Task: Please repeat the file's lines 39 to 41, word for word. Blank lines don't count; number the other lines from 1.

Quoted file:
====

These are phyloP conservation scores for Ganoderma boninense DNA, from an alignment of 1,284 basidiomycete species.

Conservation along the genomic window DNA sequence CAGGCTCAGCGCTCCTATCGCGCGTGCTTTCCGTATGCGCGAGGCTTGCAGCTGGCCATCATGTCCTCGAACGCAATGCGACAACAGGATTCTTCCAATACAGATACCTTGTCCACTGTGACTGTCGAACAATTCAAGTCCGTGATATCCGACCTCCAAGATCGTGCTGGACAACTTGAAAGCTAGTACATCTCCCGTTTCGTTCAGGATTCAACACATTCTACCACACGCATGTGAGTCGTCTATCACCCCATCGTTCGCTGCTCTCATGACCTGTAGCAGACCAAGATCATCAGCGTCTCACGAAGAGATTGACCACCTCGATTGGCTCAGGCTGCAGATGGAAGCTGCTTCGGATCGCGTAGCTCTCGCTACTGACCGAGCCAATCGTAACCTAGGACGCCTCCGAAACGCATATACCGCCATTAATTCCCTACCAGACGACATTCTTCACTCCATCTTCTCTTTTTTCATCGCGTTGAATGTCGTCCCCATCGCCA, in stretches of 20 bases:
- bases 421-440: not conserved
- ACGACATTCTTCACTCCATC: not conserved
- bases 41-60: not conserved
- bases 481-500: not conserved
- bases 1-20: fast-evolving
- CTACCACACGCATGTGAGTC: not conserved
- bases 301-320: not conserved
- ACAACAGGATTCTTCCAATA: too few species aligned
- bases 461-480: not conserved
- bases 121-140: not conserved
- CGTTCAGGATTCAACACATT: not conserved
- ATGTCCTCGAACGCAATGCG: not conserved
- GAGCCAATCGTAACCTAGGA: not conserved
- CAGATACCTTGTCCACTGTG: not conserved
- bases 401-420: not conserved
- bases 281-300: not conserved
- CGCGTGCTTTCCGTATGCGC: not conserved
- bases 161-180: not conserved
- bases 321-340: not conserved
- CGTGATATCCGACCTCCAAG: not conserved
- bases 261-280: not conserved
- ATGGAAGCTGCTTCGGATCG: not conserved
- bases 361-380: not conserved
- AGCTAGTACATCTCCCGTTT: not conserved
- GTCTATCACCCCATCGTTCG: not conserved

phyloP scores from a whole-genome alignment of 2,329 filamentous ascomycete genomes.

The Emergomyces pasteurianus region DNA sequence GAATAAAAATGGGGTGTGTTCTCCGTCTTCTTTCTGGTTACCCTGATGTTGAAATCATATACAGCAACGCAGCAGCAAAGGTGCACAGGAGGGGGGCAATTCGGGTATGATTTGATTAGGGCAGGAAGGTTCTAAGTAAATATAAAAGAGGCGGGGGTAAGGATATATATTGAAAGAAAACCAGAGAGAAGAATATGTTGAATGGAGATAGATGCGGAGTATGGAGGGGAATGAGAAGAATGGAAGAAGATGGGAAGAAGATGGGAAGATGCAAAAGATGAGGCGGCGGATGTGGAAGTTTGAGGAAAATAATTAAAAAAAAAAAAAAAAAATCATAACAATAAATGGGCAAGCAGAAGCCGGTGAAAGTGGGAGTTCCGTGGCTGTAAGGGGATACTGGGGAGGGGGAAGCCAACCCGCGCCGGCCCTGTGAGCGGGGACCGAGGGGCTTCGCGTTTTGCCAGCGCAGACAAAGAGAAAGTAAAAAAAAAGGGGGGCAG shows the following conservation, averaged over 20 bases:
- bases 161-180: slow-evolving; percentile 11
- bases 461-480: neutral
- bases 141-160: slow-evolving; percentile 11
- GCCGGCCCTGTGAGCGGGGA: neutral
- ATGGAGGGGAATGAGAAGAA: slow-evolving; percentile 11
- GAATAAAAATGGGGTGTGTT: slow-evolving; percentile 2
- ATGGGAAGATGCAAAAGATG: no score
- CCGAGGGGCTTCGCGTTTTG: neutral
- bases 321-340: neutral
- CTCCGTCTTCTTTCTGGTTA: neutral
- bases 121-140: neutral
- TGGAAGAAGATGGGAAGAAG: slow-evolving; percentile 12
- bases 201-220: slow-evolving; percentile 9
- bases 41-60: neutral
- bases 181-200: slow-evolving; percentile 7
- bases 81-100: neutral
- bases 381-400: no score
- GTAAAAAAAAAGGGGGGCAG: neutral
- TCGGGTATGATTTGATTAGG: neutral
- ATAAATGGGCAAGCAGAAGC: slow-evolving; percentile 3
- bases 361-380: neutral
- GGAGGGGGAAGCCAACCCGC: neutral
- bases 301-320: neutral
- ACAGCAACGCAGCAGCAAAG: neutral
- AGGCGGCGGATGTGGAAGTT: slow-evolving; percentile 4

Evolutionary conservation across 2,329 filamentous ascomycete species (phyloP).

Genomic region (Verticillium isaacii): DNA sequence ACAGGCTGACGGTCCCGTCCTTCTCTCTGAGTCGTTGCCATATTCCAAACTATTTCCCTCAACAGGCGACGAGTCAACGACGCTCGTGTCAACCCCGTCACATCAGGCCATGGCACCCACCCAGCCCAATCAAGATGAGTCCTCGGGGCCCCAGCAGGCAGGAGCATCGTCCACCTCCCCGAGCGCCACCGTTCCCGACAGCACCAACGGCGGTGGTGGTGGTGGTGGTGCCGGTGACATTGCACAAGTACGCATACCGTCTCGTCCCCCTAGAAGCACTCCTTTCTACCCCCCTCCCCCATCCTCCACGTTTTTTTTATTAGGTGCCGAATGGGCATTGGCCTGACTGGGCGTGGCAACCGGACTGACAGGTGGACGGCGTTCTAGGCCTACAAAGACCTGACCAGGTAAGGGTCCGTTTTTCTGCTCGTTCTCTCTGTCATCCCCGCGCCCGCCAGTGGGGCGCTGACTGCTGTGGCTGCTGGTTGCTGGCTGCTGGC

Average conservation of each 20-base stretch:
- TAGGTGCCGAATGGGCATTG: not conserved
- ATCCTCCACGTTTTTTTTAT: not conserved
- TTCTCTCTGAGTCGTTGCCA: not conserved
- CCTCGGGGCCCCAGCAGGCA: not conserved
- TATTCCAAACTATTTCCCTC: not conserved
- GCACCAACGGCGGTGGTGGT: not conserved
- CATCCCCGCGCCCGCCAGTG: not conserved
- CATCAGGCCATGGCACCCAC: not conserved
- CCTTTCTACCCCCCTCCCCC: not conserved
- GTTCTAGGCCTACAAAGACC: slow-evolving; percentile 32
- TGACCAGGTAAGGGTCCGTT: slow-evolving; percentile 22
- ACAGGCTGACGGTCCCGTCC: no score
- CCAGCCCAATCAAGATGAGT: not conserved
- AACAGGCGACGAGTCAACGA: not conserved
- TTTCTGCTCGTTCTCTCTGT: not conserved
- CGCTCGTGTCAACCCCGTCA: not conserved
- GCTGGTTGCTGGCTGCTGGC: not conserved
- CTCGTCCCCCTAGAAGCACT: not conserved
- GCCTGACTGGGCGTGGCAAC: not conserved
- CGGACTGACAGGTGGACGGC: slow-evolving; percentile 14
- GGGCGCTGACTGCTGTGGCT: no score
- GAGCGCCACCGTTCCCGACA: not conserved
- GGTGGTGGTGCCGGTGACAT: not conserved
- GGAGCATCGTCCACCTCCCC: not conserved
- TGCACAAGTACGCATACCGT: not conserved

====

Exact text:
- CTCCGTCTTCTTTCTGGTTA: neutral
- bases 121-140: neutral
- TGGAAGAAGATGGGAAGAAG: slow-evolving; percentile 12